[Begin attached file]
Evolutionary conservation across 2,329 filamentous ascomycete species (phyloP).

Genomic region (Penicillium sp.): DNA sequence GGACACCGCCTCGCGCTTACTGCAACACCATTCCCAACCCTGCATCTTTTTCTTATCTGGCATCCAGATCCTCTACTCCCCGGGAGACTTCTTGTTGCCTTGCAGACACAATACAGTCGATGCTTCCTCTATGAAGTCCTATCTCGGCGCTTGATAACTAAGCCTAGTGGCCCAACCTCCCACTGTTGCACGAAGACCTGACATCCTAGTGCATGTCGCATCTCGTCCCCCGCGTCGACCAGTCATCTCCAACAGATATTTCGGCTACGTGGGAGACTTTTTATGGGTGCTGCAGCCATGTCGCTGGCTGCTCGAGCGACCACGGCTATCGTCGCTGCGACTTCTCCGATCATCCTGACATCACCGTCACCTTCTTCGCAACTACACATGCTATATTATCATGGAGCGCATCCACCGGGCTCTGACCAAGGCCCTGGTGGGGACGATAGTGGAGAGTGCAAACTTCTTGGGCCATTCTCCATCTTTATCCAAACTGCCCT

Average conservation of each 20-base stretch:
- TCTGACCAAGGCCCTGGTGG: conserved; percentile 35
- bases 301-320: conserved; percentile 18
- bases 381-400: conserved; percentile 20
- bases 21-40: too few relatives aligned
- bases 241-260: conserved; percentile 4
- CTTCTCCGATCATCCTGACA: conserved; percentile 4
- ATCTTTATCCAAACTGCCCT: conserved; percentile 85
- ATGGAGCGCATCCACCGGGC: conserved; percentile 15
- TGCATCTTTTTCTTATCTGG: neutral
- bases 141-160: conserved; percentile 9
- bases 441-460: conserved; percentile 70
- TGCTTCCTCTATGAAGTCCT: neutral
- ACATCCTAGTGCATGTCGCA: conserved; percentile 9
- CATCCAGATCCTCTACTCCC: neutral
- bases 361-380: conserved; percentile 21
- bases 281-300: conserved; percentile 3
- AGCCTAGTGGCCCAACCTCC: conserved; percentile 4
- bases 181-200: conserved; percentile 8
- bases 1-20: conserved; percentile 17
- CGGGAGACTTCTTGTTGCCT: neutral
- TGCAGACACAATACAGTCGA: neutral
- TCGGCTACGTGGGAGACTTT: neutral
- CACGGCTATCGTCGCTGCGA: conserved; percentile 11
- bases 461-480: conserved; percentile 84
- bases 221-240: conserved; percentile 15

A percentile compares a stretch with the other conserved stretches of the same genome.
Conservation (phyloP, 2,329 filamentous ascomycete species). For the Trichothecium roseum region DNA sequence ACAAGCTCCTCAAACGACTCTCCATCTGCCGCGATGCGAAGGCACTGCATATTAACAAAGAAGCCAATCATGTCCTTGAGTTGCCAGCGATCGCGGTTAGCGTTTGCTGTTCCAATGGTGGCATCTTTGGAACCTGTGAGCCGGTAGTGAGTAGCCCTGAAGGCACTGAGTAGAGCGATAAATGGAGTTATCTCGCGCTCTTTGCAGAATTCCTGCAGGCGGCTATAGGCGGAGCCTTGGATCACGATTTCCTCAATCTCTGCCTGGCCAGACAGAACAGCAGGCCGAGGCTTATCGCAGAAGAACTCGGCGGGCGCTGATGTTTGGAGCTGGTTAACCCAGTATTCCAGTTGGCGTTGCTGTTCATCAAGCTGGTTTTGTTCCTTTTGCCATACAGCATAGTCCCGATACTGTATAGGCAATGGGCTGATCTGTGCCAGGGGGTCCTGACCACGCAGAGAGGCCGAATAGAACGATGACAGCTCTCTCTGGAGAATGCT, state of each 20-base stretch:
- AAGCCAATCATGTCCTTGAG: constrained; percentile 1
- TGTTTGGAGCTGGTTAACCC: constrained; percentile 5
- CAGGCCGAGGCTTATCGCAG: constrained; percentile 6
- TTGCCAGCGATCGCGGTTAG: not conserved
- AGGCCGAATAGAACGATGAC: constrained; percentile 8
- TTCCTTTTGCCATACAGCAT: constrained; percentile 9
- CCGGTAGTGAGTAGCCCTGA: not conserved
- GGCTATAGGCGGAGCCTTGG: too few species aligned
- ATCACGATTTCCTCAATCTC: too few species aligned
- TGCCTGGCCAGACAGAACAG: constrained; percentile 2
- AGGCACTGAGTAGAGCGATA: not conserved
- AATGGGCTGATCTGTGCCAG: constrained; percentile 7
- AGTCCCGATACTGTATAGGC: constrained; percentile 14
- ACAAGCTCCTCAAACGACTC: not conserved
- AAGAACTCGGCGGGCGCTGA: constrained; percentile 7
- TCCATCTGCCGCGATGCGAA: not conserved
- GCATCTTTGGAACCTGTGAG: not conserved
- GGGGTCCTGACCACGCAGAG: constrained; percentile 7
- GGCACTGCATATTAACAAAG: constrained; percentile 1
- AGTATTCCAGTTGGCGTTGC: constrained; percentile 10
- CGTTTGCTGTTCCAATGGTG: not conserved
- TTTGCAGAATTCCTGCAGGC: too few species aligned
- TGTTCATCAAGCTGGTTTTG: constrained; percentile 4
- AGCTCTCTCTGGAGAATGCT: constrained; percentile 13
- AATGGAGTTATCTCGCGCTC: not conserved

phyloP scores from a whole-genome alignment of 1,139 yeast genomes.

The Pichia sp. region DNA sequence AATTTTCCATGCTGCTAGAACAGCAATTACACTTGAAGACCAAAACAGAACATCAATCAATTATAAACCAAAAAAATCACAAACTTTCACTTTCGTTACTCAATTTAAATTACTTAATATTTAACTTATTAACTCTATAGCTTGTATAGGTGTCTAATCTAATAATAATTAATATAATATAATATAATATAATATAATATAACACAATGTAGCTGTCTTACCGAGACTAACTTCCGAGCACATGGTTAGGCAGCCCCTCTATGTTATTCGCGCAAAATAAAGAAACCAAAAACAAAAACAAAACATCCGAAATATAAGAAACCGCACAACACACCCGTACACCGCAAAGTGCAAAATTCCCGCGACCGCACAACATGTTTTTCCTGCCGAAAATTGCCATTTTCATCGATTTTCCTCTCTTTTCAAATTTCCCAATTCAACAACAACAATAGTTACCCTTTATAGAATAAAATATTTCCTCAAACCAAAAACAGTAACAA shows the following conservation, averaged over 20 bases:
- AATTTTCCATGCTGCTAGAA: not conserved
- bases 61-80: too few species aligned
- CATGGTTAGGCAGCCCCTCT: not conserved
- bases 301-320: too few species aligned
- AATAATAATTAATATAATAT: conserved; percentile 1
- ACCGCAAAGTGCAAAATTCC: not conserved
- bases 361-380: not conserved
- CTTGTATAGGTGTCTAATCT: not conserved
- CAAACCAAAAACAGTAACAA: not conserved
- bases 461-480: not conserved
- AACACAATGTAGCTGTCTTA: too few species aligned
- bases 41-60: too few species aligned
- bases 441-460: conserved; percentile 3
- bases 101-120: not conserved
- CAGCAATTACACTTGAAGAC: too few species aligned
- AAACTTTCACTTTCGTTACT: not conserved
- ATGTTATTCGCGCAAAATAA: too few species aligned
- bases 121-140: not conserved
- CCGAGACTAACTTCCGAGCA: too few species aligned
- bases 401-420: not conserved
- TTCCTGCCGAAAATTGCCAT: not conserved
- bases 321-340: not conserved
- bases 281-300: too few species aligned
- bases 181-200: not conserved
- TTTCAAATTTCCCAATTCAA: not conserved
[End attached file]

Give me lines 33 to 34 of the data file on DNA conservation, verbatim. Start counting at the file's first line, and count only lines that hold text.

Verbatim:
- CAGGCCGAGGCTTATCGCAG: constrained; percentile 6
- TTGCCAGCGATCGCGGTTAG: not conserved